Discussion: Critical thinking: "The worst social statistic ever"

Activity: Using SPSS


Homework: Selecting Statistical Tests

Reaction Paper: Brain Training


February 4-8

Reading: Chapter 2: Ethics in Research

In the past, researchers have engaged in egregious conduct, sometimes harming the people they are studying. In response, guidelines have been developed to protect the people and animals we study and to insure the integrity of the research process. The American Psychological Association was in the forefront of developing ethical guidelines; state and federal laws often rely on proposals first made by APA. The ethical principles espoused by the APA appear in your text in Chapter 2 on pages 34-36 (Tables 2.1 and 2.2)

There are federal and state laws regarding ethics in research; in addition, the American Psychological Association has developed ethical guidelines. We also have the Nuremburg Code, which is an international standard for ethics in research.

Activity: Please complete this survey. You can choose to include the data in the data set or decide not to. If you decide not to, simply exit the survey before submitting the data.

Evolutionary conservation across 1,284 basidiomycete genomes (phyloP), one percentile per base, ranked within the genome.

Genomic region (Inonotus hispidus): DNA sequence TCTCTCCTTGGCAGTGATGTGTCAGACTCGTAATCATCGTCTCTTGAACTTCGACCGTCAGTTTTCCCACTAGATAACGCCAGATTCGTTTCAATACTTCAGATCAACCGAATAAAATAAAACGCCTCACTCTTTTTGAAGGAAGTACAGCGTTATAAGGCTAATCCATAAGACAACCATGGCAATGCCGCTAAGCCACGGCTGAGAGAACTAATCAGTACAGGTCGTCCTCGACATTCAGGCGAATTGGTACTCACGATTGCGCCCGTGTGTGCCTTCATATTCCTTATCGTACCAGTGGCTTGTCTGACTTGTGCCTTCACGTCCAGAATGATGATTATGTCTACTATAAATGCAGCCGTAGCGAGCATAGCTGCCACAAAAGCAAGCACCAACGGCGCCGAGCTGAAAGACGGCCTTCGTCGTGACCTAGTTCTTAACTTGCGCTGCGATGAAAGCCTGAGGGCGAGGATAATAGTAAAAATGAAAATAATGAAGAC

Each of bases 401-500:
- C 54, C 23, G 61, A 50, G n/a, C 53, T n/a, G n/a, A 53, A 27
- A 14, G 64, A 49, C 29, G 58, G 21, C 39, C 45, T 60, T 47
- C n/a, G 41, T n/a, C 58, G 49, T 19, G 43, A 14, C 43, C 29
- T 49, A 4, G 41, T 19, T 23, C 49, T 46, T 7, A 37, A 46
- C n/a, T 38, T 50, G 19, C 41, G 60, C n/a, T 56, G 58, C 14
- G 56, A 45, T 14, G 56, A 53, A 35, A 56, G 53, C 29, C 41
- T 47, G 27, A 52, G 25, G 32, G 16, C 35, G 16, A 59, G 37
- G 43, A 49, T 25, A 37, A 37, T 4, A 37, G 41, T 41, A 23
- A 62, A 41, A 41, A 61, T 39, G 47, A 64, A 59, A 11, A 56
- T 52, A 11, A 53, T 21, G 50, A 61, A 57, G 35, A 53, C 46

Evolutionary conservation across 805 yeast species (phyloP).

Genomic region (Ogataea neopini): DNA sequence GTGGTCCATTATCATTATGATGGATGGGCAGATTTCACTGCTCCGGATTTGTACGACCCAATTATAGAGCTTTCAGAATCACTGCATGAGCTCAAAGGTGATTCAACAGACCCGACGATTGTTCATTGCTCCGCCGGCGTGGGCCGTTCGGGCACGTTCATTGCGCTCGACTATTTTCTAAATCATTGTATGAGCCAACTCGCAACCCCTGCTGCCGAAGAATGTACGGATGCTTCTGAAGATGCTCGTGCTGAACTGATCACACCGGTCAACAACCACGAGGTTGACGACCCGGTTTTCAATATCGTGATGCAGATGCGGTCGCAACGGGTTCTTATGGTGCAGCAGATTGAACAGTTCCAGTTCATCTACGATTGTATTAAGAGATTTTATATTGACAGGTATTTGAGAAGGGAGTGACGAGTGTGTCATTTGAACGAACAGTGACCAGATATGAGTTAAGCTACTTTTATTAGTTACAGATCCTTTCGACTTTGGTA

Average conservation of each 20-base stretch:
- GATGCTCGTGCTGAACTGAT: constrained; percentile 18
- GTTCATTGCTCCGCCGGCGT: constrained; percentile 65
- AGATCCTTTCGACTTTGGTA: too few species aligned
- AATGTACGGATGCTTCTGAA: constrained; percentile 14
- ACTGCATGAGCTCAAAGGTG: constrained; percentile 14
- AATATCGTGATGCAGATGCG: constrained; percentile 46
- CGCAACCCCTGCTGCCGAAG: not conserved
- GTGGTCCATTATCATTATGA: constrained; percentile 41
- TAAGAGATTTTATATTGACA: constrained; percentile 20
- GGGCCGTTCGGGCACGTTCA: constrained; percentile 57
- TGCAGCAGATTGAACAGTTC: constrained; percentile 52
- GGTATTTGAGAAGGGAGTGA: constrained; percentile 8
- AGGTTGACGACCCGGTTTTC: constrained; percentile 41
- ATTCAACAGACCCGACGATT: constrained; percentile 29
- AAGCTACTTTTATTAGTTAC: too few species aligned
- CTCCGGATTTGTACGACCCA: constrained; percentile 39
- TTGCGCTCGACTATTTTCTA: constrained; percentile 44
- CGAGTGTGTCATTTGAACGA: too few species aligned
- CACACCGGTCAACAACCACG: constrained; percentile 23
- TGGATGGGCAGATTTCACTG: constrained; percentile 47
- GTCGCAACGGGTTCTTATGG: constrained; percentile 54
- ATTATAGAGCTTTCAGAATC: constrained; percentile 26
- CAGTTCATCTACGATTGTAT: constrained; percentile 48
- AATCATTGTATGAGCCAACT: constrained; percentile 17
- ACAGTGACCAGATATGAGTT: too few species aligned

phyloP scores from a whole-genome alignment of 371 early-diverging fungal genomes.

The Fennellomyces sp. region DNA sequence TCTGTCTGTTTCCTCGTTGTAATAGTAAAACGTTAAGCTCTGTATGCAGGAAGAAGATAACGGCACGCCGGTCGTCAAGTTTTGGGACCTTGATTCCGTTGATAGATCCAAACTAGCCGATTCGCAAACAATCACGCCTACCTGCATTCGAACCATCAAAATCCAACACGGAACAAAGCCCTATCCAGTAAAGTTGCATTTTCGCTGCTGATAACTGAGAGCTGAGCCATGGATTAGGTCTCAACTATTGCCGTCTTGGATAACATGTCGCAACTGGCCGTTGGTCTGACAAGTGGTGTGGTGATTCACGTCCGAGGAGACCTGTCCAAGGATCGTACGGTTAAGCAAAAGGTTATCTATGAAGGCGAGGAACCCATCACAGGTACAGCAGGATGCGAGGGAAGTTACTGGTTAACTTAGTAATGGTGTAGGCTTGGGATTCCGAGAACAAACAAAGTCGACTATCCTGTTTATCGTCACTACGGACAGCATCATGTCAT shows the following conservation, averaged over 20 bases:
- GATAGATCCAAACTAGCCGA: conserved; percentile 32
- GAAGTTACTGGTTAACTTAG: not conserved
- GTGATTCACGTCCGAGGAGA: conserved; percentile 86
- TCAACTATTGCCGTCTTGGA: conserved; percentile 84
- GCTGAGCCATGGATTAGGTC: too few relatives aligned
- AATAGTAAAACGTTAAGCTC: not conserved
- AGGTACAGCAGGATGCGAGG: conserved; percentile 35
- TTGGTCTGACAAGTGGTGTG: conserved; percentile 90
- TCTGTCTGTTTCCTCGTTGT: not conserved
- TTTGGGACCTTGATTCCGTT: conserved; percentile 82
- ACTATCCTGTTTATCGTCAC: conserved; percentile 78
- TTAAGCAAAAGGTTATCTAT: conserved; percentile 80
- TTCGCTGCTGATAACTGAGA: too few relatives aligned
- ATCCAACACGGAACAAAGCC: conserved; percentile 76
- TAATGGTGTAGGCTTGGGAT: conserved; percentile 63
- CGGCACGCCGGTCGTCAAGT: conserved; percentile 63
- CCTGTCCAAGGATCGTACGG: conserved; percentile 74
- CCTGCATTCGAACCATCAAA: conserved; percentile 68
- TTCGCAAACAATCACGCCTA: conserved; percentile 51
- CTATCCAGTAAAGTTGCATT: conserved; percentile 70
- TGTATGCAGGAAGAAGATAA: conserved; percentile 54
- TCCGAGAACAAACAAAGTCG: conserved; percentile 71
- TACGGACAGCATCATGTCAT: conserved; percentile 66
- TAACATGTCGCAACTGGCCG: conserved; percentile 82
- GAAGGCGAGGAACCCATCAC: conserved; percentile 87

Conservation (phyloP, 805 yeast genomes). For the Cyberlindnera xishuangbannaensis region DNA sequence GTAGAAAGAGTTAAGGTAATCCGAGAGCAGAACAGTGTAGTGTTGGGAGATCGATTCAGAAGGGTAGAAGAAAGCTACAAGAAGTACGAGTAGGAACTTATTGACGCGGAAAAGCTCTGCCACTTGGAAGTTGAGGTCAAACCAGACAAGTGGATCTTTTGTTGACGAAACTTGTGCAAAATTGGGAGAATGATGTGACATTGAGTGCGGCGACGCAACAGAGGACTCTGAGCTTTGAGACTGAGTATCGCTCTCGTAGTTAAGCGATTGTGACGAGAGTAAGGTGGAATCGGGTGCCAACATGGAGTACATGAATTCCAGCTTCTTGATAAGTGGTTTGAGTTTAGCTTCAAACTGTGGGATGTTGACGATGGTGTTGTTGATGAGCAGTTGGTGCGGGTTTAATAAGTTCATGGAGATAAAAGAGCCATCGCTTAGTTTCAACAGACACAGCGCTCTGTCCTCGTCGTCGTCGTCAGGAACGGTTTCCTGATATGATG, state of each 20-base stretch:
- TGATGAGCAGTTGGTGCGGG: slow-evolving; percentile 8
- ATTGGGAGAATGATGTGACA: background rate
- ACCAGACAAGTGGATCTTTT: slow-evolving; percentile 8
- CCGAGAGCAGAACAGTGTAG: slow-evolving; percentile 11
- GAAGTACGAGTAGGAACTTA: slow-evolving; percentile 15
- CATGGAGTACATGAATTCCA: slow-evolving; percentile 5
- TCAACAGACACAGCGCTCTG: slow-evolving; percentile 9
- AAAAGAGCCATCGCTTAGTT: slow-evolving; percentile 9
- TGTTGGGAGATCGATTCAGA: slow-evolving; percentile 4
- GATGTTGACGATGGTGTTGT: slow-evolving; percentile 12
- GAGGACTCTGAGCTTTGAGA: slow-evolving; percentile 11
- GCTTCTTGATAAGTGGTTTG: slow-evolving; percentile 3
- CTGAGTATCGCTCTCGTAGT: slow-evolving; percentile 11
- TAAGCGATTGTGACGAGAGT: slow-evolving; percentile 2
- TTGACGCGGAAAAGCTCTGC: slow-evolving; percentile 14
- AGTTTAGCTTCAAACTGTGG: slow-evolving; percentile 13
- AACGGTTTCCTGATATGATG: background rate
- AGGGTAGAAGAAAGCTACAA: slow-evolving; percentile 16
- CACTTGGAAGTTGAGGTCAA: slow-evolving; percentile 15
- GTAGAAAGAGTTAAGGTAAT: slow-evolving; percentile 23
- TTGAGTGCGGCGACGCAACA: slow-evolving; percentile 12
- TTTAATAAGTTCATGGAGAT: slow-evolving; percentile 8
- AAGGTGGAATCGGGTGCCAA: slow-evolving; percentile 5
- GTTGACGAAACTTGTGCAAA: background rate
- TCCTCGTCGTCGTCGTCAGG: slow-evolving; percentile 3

Information on the research review guidelines from the federal government.

A picture of me and the Milgram Shock Generator


Homework: Efficacy of Prayer

Reaction Paper: Binge Drinking

Discussion: Francis Galton studied the efficacy of prayer in 1872. Does anybody study the efficacy of prayer now?


February 11-15

Reading: Chapter 3--Planning Research: Generating a Question

Researchers ask questions that come from a diversity of sources. Sometimes an investigator will observe some behavior and wonder why it happens. Sometimes an investigator has a specific problem to solve and wants to figure out the best solution. sometimes, researchers have theories they want to test. Regardless of the origin of the question, it is important for researchers to know what others have done before them so they don't simply do studies that others have already carried out. In this chapter, you will see how ideas develop.


Data Collection: Word Recall


Homework: Stanford Prison Study

Reaction Paper: Research errors/fraud

Statistics Work: To be given in class


February 18-22


Reading and Topics: Chapter 4--Practical Issues in Planning your Research

Research involves making a lot of practical decisions in creating a sound study. You have to make decisions about your participants and subjects, how you will sample, making measurements that are meaningful, and deciding on an overall approach.


Homework: Depression Research

Reaction Paper: Prison Research Participants

Data Collection

February 25-March 1

Reading and Topics: Chapter 5--Measurement and Sampling

TEST #1 (Chapters 1-3) is on Tuesday, February 26.